Eco-Friendly, Life-Saving Gardening
Nonhlanhla Joye’s sustainable and eco-friendly gardening technique not only helped her turn her health around, but has empowered her community, and may empower you too.
Let us introduce you to Nonhlanhla Joye, a 51-year old farmer form Cato Manor, Kwa-Zulu Natal, who last year represented South Africa on the international stage, and won a local Elle Magazine Impact Award for her agricultural innovation. A qualified herbologist, Joye has spent her life empowering her community in a variety of ways. Before falling ill, she spent 10 years working for an NGO that fostered support groups for people who had experienced gender-based violence. This initiative quickly grew to encompass all people who were experiencing difficult socio-economic situations.
“It all started by asking the question, ‘Have you ever experienced…?’ and then we would bring people together who were experiencing the same difficulties, whether this was hunger, loneliness or violence. This provided them with a support network and an opportunity to bring change into their lived by getting to the root of what was causing their difficulty,” says Joye.
Joye’s Cancer Story
“When I fell ill, I could no longer function at the NGO in the same way, and had to stop working. I had developed a cancerous growth on my shoulder that had to be surgically removed. I was also undergoing chemotherapy. I realized that if I wanted to get back on my feet and heal, I needed to eat well. So I started growing my own vegetable garden in my backyard.”
However, in Cato Manor, chickens roamed freely and quickly got stuck in her crops.
“My garden was destroyed. I stayed inside for two days – I was so upset. When I left the house, I saw a ladder leaning up against a wall and I had an idea. I realized that I needed to lift my garden out of the reach of the chickens.”
The eco-friendly, life-saving gardening technique
This was the start of what would become a life-changing journey for Joye. She implemented a gardening technique in which the ladder was elevated and placed parallel to the ground. Plastic bags were then hung between the rungs. The soil and compost were placed in each bag and the seeds were sown.
“What is great about this method is that it is very water and energy-frugal, making it inexpensive and better for the environment. It is easy to do, and therefore children, the elderly and the disabled are all able to participate. I also make my own compost from vegetable scraps, and use a homemade pesticide that is made from garlic and epsom salts, the vegetables are eco-friendly and there is less environmental fallout.”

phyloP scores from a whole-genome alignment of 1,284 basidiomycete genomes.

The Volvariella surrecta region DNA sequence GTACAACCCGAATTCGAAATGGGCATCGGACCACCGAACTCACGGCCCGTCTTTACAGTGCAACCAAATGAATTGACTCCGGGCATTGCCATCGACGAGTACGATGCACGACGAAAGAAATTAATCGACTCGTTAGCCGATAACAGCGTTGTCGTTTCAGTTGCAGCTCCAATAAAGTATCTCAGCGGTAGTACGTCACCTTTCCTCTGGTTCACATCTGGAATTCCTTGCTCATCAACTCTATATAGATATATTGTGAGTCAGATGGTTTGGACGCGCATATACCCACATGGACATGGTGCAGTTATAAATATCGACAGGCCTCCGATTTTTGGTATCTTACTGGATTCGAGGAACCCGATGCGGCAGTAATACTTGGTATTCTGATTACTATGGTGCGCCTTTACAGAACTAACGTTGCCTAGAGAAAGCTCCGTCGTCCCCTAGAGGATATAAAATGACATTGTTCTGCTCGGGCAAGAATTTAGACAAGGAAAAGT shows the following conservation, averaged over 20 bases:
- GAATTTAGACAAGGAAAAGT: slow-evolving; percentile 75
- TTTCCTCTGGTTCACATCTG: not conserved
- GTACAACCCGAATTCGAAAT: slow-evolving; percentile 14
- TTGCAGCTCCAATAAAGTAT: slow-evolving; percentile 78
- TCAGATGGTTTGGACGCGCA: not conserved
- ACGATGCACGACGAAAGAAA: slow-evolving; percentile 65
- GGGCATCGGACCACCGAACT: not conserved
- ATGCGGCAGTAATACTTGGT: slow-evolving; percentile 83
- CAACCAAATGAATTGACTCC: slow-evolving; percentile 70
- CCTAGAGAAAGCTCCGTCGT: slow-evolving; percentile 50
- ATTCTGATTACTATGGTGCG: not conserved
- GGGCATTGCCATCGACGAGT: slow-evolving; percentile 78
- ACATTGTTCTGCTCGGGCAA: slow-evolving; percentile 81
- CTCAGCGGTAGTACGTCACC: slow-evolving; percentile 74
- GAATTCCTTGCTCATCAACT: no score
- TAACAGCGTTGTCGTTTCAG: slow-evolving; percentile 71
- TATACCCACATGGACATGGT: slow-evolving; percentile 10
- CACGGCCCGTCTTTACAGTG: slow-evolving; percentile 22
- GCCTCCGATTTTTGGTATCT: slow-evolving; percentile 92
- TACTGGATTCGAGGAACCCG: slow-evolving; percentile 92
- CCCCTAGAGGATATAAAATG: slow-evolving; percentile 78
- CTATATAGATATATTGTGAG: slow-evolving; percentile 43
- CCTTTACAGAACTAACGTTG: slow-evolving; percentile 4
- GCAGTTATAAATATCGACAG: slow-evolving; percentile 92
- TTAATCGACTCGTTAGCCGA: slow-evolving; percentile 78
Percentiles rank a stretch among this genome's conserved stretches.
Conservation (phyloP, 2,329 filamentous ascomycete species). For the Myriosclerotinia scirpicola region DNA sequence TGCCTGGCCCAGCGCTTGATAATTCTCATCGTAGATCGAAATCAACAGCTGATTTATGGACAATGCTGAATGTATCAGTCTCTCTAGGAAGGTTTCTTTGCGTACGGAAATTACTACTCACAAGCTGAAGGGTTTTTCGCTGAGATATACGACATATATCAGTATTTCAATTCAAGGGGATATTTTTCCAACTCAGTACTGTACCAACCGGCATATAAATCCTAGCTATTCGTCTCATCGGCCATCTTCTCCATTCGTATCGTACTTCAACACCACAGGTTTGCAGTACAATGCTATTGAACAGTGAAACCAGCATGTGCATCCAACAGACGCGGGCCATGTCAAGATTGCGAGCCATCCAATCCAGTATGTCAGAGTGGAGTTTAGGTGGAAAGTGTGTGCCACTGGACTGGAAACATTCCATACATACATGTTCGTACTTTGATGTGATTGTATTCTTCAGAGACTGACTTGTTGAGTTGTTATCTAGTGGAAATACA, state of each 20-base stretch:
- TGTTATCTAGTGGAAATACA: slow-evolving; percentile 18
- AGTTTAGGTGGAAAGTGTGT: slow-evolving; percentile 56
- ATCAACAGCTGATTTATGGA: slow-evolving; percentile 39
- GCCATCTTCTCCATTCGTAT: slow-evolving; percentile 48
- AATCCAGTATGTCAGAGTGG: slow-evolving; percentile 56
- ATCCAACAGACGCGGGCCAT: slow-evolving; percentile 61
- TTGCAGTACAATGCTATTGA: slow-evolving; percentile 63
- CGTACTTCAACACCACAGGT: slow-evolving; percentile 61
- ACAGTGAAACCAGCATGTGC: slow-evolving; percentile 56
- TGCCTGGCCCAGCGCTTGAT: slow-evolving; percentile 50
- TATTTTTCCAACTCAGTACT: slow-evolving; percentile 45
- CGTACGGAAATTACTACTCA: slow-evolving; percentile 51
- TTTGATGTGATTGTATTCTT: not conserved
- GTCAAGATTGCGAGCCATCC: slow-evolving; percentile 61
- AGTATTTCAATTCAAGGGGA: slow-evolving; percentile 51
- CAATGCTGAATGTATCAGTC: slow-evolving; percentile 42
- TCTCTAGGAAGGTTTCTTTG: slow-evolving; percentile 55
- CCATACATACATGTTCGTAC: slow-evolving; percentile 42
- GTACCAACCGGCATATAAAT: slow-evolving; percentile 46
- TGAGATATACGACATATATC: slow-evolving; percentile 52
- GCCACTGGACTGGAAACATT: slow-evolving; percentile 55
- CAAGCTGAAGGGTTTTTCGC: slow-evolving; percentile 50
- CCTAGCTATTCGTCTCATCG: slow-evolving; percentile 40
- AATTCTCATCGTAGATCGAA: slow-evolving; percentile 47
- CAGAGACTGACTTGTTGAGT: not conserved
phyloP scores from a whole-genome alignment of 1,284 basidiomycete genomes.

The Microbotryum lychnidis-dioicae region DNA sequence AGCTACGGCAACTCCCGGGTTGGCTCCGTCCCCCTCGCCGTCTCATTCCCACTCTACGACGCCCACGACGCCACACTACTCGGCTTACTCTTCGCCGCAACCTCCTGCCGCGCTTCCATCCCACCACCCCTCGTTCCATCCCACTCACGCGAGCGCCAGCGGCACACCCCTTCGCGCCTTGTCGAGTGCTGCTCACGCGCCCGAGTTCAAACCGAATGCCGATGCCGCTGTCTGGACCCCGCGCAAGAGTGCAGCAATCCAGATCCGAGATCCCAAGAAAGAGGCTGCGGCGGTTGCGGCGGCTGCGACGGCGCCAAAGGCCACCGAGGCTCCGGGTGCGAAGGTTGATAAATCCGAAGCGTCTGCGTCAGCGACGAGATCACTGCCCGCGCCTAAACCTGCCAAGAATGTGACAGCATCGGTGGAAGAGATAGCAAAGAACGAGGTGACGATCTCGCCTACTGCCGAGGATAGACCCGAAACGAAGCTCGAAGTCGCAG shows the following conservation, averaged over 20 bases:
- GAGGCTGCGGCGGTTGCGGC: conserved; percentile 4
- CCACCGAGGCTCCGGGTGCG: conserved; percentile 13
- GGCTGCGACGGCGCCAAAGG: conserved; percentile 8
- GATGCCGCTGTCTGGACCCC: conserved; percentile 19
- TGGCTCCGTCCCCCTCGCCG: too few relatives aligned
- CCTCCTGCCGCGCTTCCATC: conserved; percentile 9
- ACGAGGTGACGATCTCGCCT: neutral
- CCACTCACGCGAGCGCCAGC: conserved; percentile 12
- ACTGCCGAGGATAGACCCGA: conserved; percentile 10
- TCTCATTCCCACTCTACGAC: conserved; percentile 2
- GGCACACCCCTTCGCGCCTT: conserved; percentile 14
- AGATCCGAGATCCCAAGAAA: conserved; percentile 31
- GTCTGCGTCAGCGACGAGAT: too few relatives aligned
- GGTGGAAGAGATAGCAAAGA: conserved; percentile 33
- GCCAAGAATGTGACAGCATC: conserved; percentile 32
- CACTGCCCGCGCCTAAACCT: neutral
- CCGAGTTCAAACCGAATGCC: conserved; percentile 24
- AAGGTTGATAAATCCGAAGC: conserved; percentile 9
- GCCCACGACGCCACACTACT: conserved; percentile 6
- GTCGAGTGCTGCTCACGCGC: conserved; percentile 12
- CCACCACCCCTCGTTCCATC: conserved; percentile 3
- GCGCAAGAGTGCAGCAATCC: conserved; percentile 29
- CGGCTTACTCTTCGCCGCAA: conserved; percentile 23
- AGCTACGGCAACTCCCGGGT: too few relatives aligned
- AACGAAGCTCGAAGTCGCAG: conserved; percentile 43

These days, the technique looks a little more sophisticated, with the use of wooden structures in place of the ladder, and recyclable plastic bags. However, the point is that, with the use of basic implements that you can find in your house, anyone can use this technique.
Want to grow your own plants in a small space? Click here to learn more about vertical gardening – and how you can do it yourself.
Now we’re in business
What started as a way to heal herself and feed her family developed business potential when it attracted the attention of her community. “People started asking me how much I was charging for my vegetables, and because I had extra, I started to sell them. When I realized I could make an income out of it, I began to think of it as a little business.”
She started to include more women and youth from her community, and the technique took off. Now she supplies supermarkets, hospitals and restaurants in Durban with her eco-friendly products. The best part of this for Joye – as a person passionate about human growth – was that she was able to empower others in her community and create jobs.
The community impact
Joye had learnt at the NGO that, unfortunately, people often develop a dependency on others, rather than learning to initiate change for themselves. This is something she wanted to address, and has now done so by creating the Umgibe Farming & Training Institute, which comprises more than 30 co-operatives. Joye was also joined by 52 schools in 2017, so that she could teach the method to learners and empower them from a young age.
“In this group I empower people to help themselves. As humans we all have the ability to help ourselves, and should embrace this. Rather than waiting for others to do something for us, we work to create a sense of responsibility – showing people how to be a the change they want to see in the community.”
Click here for more stories of gardening and empowerment.
By Savannah Freemantle